Wednesday, November 18, 2015

10 Dutch Names You Never Thought of Using: Girls

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Next up is Dutch Names! I've got a whole bunch of gorgeous choices for you all today. Let me know your favorites, and any names you might add.

Anouk- Ooh, the lovely Anouk! She's one of my favorites. She is the French and Dutch form of Anna, and would be wonderful for honoring anyone with an Ann- name. Anouk's second syllable typically rhymes with "nook," though some people say it like "fluke."

Daffodil- Yes, Daffodil is Dutch. She's an extremely uncommon flower name, and would cause much more of a stir than your average Lily or Rose. However, she makes for a very fun and whimsical choice--just don't let anyone call her Daffy.

Jetje- Jetje (said YET-yuh or YET-chya) is the Dutch variation of Henrietta. Even though the pronunciation isn't there, Jet or Jette would still work as a nickname. Jetje is cheerful and spunky--she's not quite an easy import, but it would be manageable.

Lissa- Lissa is a pan-European pick, with use in England, Greece, France, and the Netherlands. She's short for Melissa, but is much more modern than Missy. She could be used as a nickname for such names as Amaryllis, Elizabeth, Felicity, Melissa, Phyllis, and Wallis, or stand on her own.

Madelief- Those of you who know Abby have undoubtedly heard the name Madelief before. She's really only used in the Netherlands, where she ranks #122. Madelief is pronounced as she looks, MAD-el-eef, though if you're not a fan of the "leaf" sound, you could slightly alter it to say MAD-el-eeve.

Mariel- Mariel is a French and Dutch diminutive of Mary, who took cues from the once popular Muriel. She's most well known as the name of Mariel Hemingway, an actress from the famous family, though it's also the name of a town in Cuba. Mariel can also be spelled Marielle.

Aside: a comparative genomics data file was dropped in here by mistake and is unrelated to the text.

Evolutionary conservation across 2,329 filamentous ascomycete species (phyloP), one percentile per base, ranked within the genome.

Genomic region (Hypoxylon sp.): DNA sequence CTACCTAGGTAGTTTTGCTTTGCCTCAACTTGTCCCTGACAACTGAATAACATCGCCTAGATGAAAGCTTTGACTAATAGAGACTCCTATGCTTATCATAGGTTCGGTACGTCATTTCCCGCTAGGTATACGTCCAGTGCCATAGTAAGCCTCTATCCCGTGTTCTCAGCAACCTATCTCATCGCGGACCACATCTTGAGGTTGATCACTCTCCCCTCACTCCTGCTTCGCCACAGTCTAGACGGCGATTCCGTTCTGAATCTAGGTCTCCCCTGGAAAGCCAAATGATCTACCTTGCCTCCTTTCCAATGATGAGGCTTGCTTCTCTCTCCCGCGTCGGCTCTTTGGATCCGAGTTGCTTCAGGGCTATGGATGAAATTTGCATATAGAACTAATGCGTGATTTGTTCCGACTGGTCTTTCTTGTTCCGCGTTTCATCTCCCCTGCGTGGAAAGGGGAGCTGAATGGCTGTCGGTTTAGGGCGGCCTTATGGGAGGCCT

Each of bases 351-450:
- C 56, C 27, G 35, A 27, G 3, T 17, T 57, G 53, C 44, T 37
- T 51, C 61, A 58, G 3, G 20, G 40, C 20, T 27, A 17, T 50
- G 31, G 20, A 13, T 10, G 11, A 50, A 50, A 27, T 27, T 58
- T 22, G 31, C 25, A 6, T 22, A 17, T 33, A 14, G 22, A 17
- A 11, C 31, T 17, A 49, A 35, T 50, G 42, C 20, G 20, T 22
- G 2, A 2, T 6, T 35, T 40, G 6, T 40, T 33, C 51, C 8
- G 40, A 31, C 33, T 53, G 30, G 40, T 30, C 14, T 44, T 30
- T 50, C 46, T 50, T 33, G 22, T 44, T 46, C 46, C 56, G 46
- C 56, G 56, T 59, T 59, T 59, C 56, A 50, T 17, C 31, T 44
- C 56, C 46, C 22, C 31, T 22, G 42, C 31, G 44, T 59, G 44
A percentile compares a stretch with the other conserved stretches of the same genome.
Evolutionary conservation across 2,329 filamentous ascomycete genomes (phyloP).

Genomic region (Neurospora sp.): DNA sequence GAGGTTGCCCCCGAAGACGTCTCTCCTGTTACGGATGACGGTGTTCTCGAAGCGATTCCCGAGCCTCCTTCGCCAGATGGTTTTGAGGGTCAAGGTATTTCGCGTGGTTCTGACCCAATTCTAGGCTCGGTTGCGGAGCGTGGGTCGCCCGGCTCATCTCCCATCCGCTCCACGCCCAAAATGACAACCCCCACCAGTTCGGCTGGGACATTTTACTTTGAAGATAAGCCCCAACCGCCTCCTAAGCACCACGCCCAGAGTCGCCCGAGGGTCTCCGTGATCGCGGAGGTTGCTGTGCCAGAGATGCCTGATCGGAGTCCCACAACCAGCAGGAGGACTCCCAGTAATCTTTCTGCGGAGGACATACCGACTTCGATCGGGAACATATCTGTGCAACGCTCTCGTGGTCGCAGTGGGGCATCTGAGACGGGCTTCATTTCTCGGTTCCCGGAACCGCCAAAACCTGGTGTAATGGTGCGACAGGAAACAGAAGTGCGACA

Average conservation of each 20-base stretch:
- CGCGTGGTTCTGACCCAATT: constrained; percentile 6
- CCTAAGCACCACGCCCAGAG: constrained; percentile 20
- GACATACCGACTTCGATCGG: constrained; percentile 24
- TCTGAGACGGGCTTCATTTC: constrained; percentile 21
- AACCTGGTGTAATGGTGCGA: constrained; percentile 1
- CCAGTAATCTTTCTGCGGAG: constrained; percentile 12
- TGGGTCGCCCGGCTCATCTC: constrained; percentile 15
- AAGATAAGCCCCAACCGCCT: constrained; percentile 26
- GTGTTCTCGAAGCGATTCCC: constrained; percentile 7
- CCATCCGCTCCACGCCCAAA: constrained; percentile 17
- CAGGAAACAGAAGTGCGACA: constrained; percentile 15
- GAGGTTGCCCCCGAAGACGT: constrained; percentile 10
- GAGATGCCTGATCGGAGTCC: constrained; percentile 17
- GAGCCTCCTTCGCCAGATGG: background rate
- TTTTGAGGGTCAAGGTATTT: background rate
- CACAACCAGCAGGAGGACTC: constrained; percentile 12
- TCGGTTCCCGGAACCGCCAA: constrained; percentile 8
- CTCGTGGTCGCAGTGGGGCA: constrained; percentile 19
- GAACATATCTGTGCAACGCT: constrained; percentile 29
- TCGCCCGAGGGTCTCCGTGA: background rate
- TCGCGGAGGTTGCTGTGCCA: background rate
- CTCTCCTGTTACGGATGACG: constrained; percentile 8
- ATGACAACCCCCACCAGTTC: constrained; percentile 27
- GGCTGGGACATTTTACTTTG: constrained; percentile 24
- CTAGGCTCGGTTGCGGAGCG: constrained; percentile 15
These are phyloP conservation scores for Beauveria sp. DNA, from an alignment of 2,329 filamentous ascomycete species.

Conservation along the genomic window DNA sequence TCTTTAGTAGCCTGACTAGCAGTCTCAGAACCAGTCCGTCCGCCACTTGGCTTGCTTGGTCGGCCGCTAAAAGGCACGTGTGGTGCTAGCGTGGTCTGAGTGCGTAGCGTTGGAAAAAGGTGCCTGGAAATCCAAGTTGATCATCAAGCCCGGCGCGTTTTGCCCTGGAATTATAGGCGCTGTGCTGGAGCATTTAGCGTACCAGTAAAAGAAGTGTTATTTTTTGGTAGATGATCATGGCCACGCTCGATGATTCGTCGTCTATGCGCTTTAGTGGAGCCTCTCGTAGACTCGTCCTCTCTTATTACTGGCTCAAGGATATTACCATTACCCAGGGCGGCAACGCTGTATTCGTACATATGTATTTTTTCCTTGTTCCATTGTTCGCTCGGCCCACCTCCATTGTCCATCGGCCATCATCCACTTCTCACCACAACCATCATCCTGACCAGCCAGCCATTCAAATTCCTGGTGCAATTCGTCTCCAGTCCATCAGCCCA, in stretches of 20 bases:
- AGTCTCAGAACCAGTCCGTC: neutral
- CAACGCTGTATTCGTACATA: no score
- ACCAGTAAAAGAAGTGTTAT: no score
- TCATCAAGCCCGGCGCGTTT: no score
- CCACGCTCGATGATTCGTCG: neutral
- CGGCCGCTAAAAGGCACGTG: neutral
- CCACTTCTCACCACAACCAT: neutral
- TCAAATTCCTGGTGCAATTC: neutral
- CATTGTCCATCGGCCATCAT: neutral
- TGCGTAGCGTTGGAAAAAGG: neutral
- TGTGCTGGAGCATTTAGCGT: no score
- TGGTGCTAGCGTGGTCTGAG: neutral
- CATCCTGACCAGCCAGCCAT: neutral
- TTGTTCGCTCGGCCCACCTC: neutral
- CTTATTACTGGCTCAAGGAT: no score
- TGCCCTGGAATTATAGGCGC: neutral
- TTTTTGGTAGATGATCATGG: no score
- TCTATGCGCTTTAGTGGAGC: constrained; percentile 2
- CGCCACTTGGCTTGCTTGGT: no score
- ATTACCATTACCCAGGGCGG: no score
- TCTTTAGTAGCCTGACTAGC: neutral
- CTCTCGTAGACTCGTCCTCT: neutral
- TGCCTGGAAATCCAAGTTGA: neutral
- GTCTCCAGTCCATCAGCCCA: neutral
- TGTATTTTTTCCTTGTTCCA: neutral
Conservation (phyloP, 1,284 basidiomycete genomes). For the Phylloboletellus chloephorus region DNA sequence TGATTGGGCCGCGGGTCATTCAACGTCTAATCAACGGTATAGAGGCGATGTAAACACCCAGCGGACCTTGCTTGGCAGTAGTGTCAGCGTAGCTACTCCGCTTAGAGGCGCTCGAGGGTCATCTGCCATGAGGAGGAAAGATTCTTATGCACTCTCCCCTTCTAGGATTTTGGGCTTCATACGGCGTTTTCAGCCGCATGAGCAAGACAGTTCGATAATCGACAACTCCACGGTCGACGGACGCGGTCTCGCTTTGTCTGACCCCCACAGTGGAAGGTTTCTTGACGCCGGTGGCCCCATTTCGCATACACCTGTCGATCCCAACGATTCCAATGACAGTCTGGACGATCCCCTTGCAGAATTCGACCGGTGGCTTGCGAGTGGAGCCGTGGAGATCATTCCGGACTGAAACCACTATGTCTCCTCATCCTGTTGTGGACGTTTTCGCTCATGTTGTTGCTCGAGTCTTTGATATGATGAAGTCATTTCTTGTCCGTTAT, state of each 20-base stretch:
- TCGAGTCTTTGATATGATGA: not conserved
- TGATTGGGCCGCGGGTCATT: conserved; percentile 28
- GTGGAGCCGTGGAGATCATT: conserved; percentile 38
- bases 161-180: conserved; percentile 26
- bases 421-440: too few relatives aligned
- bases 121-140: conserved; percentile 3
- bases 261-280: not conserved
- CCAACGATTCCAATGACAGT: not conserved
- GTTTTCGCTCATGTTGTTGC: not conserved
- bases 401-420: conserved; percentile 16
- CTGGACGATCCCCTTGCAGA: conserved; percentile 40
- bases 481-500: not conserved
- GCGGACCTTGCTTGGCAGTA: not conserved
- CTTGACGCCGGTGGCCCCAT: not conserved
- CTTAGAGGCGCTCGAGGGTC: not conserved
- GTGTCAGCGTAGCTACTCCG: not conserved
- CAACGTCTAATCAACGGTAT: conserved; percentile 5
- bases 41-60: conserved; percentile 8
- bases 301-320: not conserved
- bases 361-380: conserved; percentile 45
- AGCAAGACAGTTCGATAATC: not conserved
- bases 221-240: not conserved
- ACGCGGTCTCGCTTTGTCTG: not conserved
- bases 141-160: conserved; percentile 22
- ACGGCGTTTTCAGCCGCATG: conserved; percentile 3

Rika- Like Jetje, Rika also comes from Henrietta (the Swedish form of which is Henrika, and the Dutch, Heintje). Unsurprisingly, she's used in both Sweden and the Netherlands, and is commonly used as a nickname for all sorts of -rika names, like Fredrika and Enrika.

Sanne- Sanne is a Danish and Dutch nickname for Susanna (which would be spelled Susanne there). She's pronounced SAH-na, and means "lily." She's perfect for honoring a Susan or Lily in your life.

Saskia- Saskia comes from the word "Saxon," a German tribe that took it's name from their word meaning "knife." That's not an entirely pleasant association, but odds are, not many people will know that. Saskia is both German and Dutch in origin, but is more popular in the Netherlands. She's most common in England, where she peaked at #125 in 1999--slightly dated over there, but very fresh for an American.

Verandia- Verandia is a unusual name--you won't find much information about her out there. She's the Dutch form of Verena, and lends herself to the nickname Randi. Her similarity to the word "veranda" is not necessarily a downside, but something I'd consider before choosing Verandia as "the one."


  1. I love Daffodil so much it hurts. I've already told my children that it is a name I'd approve of for a granddaughter.

    1. Hah! It's definitely very whimsical and quirky--so sweet!

  2. My favorite dutch name is Willemijn. (Rhymes with clementine.)

    1. Other fun names, that I have only ever heard in the Netherlands: Fenna, Cato (for a girl!) and Puck.

    2. Fenna is so cute! I love F names--that might go on my list!